Alan H. Bryce, MD, presented “Universal Germline Screening in Prostate Cancer: The Argument Against” virtually during the Perspectives in Urology: Point Counterpoint 2020 virtual conference in November 2020.

How to cite: Bryce, Alan H. Universal Germline Screening in Prostate Cancer: The Argument Against.” November 2020. Accessed Jul 2024.


Alan H. Bryce, MD, Medical Director of the Genomic Oncology Clinic at Mayo Clinic in Scottsdale, Arizona, argues against universal germline screening in prostate cancer in a point-counterpoint debate. While he agrees that identifying germline mutations is important and can have important implications for therapy and for patients’ families, Dr. Bryce observes that very few carriers are identified through germline testing. Approximately ⅔ of carriers are identified through family history-based screening, and while germline mutations are more common in men with metastatic cancer, they are uncommon in the total prostate cancer population. This means that among low- and intermediate-risk patients, 200-300 people must be screened to find one additional carrier, and among high-risk patients, approximately 50 people must be screened to find an additional carrier. Genetic testing costs money and takes up valuable counseling time, so Dr. Bryce argues that testing all patients is not a sensible allocation of resources.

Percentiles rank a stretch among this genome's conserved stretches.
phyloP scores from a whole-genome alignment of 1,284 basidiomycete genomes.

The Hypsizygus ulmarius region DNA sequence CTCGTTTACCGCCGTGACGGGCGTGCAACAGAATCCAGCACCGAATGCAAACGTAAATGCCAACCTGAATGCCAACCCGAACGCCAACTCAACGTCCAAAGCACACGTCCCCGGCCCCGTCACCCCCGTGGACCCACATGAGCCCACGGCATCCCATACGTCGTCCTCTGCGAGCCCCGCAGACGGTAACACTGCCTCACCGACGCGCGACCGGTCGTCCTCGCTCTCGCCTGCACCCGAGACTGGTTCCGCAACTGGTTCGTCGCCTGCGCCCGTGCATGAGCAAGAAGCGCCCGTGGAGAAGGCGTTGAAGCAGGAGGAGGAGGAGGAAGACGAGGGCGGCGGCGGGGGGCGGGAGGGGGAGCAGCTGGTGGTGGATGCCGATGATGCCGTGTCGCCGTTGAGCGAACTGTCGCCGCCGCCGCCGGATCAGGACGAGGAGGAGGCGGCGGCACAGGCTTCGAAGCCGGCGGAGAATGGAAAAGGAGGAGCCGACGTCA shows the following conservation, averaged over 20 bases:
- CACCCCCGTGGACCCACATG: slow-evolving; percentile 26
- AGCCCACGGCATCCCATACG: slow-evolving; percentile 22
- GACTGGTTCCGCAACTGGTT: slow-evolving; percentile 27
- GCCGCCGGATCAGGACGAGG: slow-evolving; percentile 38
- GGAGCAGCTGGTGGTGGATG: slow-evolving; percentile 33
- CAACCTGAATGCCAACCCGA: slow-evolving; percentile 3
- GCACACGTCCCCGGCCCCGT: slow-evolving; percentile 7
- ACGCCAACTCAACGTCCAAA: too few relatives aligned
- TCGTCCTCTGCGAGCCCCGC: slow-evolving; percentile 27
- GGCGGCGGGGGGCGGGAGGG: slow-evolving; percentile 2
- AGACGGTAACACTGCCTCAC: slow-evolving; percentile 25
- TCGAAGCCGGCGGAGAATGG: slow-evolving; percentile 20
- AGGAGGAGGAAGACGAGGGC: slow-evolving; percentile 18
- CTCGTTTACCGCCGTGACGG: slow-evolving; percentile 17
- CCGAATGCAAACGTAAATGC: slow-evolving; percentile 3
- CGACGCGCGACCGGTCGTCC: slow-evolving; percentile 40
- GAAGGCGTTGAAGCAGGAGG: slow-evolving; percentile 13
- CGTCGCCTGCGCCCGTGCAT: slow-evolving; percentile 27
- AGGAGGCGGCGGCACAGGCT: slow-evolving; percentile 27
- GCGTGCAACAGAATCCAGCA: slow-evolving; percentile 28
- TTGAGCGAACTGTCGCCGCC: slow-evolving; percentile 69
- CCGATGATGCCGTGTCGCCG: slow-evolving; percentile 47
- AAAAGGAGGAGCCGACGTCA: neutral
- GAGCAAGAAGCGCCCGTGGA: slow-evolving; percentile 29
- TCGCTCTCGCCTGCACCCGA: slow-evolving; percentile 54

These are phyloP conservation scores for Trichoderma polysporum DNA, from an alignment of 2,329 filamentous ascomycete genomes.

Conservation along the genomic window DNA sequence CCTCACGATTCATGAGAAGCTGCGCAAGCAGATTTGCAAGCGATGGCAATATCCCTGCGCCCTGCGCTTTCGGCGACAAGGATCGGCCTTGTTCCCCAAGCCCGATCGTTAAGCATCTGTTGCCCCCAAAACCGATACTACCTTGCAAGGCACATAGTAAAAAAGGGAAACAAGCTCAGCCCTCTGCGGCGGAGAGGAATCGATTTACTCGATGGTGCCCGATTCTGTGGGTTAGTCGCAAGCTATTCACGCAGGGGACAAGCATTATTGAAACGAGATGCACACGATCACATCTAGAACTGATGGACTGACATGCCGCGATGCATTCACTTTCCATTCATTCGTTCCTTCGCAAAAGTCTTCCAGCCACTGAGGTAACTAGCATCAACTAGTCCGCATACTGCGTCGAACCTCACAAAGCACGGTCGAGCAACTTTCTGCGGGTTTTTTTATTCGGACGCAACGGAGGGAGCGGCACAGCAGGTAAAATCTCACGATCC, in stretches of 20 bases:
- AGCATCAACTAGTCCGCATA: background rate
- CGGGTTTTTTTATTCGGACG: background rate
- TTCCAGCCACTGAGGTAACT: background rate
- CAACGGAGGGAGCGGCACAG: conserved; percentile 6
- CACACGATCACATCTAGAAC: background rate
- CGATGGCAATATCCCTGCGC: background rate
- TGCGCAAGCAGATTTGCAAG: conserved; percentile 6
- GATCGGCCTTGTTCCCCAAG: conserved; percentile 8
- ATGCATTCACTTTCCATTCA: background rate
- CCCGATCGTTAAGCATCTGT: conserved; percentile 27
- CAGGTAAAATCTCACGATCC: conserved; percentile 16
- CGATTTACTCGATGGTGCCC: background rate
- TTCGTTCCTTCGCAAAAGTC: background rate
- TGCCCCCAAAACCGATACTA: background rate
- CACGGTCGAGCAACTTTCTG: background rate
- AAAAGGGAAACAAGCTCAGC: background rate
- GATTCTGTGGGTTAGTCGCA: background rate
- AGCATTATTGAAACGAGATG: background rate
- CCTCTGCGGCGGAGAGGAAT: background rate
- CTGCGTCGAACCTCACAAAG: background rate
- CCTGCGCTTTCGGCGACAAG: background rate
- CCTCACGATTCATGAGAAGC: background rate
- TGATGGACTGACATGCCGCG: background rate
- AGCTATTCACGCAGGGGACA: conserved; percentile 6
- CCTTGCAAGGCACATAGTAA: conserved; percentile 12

About the Perspectives in Urology: Point Counterpoint 2020 virtual conference:
Presented by Program Chair and Grand Rounds in Urology Editor-in-Chief E. David Crawford, MD, as well as Program Co-Chair Dan Theodorescu, MD, PhD, this virtual conference brought together leading experts in urology, medical oncology, and radiation oncology to discuss and debate the latest topics in genitourinary cancers, primarily prostate cancer and bladder cancer. This two-day interactive conference offered topical lectures, pro/con debates, interesting-case presentations, interactive panel discussions, and interactive audience and faculty networking. A focus on prostate cancer was given on Wednesday, November 11th, with a focus on bladder cancer given on Thursday, November 12th.


Alan H. Bryce, MD, is a medical oncologist and chief clinical officer at City of Hope in Phoenix, Arizona. Dr. Bryce holds an appointment as a professor with the Department of Medical Oncology & Therapeutics Research, with City of Hope, as well as an appointment as a professor of Molecular Medicine at Translational Genomics Research Institute (TGen), which is also part of City of Hope.

Prior to joining City of Hope, Dr. Bryce spent 12 years at the Mayo Clinic in Phoenix, where he served as chair of the Division of Hematology and Medical Oncology, as well as Director of the Mayo Clinic Arizona Comprehensive Cancer Center. Dr. Bryce received his medical degree from the Chicago Medical School, and then completed an internal medicine residency and a hematology and oncology fellowship at the Mayo Clinic in Rochester, Minnesota. During his time at Mayo, Dr. Bryce served as an international co-principal investigator on multiple clinical trials for prostate cancer, with his research focused on cancer genetics, novel therapies and immunotherapeutic approaches.